But in the case of mapping to the extended range has the side product that you raise the noise floor.
Is this the end of the world? – no. It is just a decision you should make well informed, you dont mind the noise – fine, but lets talk calmly about this and with real facts.

Personally I will stay with Technicolor, for two reasons:

  1. I like it and I hate noise.
  2. Technicolor worked directly with Canon and got access to the chip further up stream in the image processing pipeline that ever before, Canon worked with Technicolor.

But that’s just me.

Re the ARRI Alexa: Let me just quote from Nick Shaw, Workflow Consultant London, UK, who’s opinion I trust.

I have seen a lot of problems caused by people not understanding the difference between “legal” and “full/extended range” signals. If in doubt, stick to “legal”. You may have slightly fewer code values to play with, but you do not risk your image data getting clipped at some
point in your workflow.

As for Charles Poynton – I thank him for his work with us last week. The great news is that he is teaching all of this at fxphd this term in his advanced level course, DCT301 – Camera Tech and Colour Science.

By Mike Seymour

17 Responses to “Squeezing the most out of a 5D Mk II or ALEXA signal”

  1. Anonymous

    Awesome article! Thanks a lot for clearing some of these topics!

  2. Anonymous

    Thank you very much for this clearly written blog. I would like to add a small note to the blog to clarify the extended output option on the Alexa. This option is only available in the Rec Out menu, meaning that it only works as an signal output option over HD-SDI. Internally you always record in legal range on the SxS memory cards.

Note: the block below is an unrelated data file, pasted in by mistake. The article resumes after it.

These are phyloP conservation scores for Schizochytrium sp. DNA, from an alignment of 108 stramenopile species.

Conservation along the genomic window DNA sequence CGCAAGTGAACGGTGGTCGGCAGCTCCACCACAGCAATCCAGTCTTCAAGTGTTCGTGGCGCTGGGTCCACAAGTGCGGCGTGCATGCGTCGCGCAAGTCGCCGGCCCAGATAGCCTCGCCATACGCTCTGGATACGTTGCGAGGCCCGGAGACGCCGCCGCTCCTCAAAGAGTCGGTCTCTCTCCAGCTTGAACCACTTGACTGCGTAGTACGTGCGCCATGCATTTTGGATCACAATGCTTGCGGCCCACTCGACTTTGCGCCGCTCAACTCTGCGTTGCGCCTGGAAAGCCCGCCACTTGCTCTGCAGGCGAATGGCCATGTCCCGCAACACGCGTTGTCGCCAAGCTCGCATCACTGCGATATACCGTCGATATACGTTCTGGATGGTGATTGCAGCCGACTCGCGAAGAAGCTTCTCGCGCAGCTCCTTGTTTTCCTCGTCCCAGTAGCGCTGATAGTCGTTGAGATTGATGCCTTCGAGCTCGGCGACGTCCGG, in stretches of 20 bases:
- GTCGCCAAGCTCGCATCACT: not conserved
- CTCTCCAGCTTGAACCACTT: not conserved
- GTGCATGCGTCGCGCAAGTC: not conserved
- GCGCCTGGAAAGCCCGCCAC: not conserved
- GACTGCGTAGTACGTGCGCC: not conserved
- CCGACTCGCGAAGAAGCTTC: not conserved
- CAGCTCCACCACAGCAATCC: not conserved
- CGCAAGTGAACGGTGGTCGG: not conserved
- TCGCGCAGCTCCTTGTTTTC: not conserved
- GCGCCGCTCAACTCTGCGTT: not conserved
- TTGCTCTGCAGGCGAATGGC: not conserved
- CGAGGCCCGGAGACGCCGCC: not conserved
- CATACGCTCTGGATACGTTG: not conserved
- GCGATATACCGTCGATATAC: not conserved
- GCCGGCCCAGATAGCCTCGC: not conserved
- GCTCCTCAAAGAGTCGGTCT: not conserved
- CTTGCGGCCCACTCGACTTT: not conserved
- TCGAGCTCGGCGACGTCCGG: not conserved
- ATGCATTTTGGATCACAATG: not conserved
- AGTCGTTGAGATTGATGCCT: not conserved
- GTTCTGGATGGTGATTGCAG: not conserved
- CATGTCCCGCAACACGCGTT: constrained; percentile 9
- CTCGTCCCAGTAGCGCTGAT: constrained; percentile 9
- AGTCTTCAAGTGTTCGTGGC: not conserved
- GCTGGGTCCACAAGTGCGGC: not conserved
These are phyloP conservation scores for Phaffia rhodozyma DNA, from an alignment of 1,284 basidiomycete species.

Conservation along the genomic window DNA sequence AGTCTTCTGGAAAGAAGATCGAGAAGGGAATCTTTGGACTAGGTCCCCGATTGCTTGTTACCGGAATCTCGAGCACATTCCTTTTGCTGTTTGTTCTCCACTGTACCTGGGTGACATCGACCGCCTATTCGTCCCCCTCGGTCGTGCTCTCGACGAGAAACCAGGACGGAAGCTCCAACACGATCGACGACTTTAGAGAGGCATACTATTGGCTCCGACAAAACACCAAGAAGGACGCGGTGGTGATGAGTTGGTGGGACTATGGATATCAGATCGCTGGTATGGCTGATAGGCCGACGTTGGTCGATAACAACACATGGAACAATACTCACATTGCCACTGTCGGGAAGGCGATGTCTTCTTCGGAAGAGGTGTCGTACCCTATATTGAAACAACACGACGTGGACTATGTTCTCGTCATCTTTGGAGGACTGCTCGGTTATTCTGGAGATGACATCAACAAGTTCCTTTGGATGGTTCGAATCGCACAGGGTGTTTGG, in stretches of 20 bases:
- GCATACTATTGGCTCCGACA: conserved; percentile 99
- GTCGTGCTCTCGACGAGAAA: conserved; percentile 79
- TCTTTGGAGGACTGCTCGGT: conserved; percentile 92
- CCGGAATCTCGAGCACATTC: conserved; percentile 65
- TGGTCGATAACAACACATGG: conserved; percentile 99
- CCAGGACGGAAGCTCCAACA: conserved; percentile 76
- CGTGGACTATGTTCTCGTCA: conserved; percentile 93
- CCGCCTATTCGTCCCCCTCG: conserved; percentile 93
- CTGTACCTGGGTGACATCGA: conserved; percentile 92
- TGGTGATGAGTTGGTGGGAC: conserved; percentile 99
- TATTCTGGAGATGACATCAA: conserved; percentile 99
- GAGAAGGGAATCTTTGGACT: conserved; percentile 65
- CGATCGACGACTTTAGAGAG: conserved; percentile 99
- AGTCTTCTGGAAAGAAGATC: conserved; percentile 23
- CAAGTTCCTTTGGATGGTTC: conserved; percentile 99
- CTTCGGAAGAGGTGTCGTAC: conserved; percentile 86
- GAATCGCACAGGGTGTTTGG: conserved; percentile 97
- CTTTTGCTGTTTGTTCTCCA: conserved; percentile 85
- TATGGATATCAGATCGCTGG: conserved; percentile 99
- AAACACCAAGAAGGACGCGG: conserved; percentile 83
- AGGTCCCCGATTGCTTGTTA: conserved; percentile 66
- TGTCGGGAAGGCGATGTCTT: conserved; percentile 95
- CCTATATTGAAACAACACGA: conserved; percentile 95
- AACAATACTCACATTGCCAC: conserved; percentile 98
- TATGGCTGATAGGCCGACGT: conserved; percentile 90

3. Anonymous

    This is why fxphd is a true think tank for the filmmaker. A true logical, concrete and independent place to learn… from wisdom and mistakes… thanks Mike.

    p.s. MIKE ROCKS!!!!

  4. Anonymous

    This is a fantastic article, very logical. I do have a few questions though:

    Does this mean that the dynamic range curves that can be applied to dslr’s are applied PRE (in camera) noise reduction?

    Though the images my turn out a bit more noisy with the custom curve, does that necessarily mean that the footage is worse off? Does the gained DR trump the slightly noiser image? I do admit though, upon grading, this footage really does start to show it’s noise, so I can see why it would be a point of contention.

    Again, GREAT article.

  5. Mike S.

    yes it is not no much they are applied pre- camera noise reduction but that the signal floor is not slammed to zero – so for later post work we have the best low noise solution. I should have said – if you dont want to do any processing – well most of this article is irrelevant. If you just want to shoot and post to YouTube – this is actually irrelevant in most respects. This article is aimed at those of you who aim to do some post.
    Re the DR trumping Noise – look in all honesty I can happily agree that someone might want to go that route – especially as I hinted in the article – if the image is bright so the Signal to noise is already low,… but if you are filming stuff where noise may be an issue – I would prefer you to know what you are doing and why.. but then I happily agree you may think that compressed is more of an issue.
    For example if I want to grade up the blue in a near white sky – Compressed signal is a much bigger issue on a 256 level system, and I would say ignore the noise issue (low Signal to noise is built in to bright sky shots) But if you are filming in lower light and needing to see into the black… it may be the other way around

    Anyway glad you liked the article


  6. Anonymous

    I’ve actually noticed the difference in noise perceptually when shooting night scenes. The “CineStyle” footage was much less noisy, especially because I also like to “expose to the right” and bring the shadows down (whereby I risk banding – I know).